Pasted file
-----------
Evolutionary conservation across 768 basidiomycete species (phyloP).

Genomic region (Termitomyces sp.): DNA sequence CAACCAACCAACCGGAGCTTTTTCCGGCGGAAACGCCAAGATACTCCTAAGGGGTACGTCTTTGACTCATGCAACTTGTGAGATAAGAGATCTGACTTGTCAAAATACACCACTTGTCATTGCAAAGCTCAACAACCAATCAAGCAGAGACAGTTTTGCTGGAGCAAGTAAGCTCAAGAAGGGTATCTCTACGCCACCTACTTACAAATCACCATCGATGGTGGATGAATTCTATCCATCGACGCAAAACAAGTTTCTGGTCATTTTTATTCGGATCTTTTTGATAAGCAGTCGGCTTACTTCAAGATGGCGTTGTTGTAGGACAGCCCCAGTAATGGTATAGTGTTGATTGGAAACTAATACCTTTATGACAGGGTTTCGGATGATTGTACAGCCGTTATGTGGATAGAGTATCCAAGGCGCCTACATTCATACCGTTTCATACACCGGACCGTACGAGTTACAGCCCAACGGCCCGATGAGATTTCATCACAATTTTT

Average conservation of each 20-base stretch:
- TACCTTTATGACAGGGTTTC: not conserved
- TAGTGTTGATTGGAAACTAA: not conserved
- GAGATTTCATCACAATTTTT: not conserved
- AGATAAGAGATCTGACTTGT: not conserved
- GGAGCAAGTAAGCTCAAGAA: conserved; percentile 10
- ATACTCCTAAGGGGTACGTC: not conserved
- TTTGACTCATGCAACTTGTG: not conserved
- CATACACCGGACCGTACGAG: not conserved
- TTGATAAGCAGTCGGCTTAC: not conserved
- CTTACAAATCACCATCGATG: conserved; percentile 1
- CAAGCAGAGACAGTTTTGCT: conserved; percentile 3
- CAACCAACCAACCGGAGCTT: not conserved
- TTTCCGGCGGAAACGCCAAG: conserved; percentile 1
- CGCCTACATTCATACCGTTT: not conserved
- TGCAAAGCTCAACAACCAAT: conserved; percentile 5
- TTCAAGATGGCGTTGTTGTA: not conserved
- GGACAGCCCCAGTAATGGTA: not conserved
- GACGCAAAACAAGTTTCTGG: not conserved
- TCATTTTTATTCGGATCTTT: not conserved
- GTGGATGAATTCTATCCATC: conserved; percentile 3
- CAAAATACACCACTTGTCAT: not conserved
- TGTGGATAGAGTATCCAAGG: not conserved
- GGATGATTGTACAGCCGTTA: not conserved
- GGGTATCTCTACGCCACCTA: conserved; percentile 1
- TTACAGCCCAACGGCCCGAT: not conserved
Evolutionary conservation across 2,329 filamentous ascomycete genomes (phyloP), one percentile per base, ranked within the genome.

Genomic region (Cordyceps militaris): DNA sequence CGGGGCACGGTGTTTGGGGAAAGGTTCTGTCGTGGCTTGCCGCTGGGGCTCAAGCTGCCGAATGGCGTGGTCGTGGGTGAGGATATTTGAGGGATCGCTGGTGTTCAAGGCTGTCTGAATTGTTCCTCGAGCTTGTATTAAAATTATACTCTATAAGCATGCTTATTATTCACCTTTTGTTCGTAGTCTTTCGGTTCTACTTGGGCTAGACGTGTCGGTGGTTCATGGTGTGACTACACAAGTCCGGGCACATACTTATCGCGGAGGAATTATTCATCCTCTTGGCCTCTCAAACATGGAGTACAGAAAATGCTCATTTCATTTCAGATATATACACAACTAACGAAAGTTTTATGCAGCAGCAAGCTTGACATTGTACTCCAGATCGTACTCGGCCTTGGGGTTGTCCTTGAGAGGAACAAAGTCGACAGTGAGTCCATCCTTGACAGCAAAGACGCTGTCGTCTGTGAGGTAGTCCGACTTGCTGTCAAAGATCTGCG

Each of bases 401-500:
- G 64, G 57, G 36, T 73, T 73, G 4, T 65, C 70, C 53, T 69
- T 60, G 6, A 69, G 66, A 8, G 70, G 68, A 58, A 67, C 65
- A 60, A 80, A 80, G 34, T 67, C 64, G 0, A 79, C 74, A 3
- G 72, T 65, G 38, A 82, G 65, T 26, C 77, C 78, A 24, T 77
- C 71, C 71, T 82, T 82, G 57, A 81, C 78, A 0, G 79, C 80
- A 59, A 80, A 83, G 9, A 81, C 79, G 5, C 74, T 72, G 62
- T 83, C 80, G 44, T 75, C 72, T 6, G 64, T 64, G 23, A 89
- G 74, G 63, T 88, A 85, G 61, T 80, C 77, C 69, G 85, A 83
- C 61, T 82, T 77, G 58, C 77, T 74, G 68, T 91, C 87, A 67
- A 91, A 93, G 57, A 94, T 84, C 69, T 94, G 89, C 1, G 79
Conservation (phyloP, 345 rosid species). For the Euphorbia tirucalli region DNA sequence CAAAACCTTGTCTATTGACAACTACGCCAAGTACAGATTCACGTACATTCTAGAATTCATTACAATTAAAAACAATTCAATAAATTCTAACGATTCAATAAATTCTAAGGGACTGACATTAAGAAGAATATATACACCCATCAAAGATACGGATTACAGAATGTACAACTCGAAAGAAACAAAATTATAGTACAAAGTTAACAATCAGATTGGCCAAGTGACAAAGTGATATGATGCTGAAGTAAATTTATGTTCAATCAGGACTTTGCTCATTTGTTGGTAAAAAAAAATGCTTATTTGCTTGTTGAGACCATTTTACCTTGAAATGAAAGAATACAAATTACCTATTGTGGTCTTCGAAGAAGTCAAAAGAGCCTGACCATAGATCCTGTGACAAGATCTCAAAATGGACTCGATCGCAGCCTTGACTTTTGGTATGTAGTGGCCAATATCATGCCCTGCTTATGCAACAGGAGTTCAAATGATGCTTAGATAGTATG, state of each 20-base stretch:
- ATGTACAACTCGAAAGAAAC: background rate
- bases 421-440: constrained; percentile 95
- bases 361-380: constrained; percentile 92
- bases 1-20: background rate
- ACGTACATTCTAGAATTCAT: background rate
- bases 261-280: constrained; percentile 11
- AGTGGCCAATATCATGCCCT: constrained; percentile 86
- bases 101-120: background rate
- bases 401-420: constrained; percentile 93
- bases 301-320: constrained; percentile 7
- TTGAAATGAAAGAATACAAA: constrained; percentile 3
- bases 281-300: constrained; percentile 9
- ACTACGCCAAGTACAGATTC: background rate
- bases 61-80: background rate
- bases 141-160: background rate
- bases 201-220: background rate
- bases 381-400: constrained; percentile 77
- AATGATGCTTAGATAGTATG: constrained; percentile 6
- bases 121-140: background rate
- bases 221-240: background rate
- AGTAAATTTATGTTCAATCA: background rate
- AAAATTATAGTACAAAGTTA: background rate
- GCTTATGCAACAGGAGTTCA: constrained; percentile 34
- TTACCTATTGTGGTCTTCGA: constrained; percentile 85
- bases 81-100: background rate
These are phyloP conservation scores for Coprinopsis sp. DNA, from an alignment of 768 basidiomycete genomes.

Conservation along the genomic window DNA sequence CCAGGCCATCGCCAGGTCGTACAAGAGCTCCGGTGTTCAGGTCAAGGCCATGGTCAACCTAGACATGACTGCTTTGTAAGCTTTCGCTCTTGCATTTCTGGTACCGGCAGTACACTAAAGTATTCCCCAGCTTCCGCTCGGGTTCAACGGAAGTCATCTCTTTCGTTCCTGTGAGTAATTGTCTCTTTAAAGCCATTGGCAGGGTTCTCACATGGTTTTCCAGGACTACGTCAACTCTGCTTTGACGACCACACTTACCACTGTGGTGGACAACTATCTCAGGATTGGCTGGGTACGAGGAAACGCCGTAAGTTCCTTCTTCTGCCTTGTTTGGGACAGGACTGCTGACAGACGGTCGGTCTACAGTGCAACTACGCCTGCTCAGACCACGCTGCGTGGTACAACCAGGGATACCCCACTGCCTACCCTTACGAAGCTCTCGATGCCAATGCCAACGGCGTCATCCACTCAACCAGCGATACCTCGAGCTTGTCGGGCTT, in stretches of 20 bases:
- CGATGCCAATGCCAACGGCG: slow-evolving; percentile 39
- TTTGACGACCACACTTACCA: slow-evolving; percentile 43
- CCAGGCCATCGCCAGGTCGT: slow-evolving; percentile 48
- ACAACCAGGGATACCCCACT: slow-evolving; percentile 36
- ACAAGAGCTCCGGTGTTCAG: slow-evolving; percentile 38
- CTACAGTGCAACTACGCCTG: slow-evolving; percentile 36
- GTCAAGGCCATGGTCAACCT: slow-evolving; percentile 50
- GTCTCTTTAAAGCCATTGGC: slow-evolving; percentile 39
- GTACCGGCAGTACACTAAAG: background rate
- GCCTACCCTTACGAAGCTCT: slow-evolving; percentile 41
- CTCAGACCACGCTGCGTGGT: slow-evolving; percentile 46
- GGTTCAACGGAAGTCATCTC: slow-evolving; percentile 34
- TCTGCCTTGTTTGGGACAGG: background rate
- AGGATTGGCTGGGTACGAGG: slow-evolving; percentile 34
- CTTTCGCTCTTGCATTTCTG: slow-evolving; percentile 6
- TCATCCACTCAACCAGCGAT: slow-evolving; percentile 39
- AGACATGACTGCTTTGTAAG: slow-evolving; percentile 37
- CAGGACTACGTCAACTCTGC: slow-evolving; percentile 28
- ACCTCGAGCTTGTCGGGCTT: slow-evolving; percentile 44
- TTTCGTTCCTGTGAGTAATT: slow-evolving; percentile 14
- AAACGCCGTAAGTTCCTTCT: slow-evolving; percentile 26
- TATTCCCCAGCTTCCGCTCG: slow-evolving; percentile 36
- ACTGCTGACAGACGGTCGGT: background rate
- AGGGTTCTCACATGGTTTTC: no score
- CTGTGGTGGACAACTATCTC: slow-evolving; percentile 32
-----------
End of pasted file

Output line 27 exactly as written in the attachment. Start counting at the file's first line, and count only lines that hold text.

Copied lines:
- GGGTATCTCTACGCCACCTA: conserved; percentile 1